It had appeared at one point that the Bulls were going to lock Hinrich up to a deal at the MMLE for two seasons which would have given them some additional flexibility as they would not have been hampered by the hard cap. However, when signing time came, Hinrich signed at a shade under 4 million intead, making Bulls fans wonder what the hell happened?
According to Sam Smith, the Bucks had a lucrative three year deal on the table for Kirk.
Hinrich had a substantial, three year offer from the Bucks. Consider that Watson signed for a minimum while there was a bidding contest for Hinrich.
To even come close to appealing to Hinrich — and Hinrich went on to accept less money and years to return to the Bulls — the Bulls had to get below the luxury tax to use the so called non taxpaying exception, which is above $3 million. Hinrich signed with the Bulls for about $3.9 million, still less than the Bucks’ offer.
So while we can be somewhat less than amped up about the Kirk signing, at least we know the Bulls weren't bidding against themselves. The real question will be whether Kirk can provide the playmaking. He doesn't really provide the scoring that Watson does, and I'm not sure if he provides the defense at the PG position either [much better defending 2s though], but Watson wasn't a playmaker, and we'll have to hope Kirk runs a better offense.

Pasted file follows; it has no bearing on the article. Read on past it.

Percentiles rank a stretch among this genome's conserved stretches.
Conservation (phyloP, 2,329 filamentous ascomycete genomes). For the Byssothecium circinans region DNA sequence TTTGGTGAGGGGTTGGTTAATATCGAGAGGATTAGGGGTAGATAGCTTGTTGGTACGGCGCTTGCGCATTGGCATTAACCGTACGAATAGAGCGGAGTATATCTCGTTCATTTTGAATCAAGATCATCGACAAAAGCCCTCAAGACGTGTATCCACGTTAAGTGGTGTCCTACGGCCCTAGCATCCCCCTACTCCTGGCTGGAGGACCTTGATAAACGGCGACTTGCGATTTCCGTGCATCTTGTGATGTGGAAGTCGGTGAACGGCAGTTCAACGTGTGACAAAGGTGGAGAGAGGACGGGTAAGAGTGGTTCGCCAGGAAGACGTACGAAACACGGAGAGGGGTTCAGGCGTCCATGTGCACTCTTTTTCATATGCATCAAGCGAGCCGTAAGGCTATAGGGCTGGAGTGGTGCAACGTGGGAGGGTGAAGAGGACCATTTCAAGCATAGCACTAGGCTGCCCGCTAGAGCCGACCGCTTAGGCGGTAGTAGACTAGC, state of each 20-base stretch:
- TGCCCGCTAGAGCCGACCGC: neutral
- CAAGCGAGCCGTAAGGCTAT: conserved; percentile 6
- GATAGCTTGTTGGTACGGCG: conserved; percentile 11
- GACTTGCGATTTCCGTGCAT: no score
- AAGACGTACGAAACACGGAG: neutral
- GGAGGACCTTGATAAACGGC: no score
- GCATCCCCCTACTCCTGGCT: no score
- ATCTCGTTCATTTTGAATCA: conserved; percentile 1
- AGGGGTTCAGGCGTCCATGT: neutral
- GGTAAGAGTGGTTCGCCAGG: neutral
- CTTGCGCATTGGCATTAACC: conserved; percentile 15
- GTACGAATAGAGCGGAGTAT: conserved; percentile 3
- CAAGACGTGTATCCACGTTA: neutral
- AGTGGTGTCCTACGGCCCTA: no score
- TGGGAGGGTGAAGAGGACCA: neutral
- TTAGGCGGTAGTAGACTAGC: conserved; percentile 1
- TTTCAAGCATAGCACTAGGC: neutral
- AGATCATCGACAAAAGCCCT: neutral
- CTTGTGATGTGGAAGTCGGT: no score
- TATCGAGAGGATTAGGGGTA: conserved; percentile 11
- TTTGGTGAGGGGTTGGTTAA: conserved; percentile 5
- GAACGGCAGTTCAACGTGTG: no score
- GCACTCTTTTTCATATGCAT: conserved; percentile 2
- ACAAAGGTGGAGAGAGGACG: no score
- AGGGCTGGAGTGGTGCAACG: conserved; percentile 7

The problem, of course, is that Hinrich was never a great player maker in his prime, so to expect it now seems like a stretch.
Sam went on to say a few other things I found rather nonsensical.
The Bulls didn’t want to trade their starting center for a one year look at Dwight Howard, which the Lakers did.
I doubt this was ever a choice, and if it was a choice, and the Bulls said no, then we need new management. However, I don't believe they would have said no to parting with Noah to get Howard even without a commitment. Noah + Deng + Gibson + Mirotic + picks maybe, but Noah? Nah probably not.
Had the Bulls made some of those major financial moves, they would have been limited in other potential actions, like sign and trade deals and use of exceptions. That could have limited many acquisition possibilities. Was that worth it for an O.J. Mayo to back up Richard Hamilton or Carl Landry to backup Carlos Boozer?
The Bulls will basically have no flexibility to do those things net year anyway [and obviously they can't this year with the hard cap], so yeah, it would have been worth it to get O.J. Mayo. Do we want to place bets on whether the Bulls use a trade exception or S&T next year to bring in a better player, because I'm really happy to take the "no way in hell" side of that bet.
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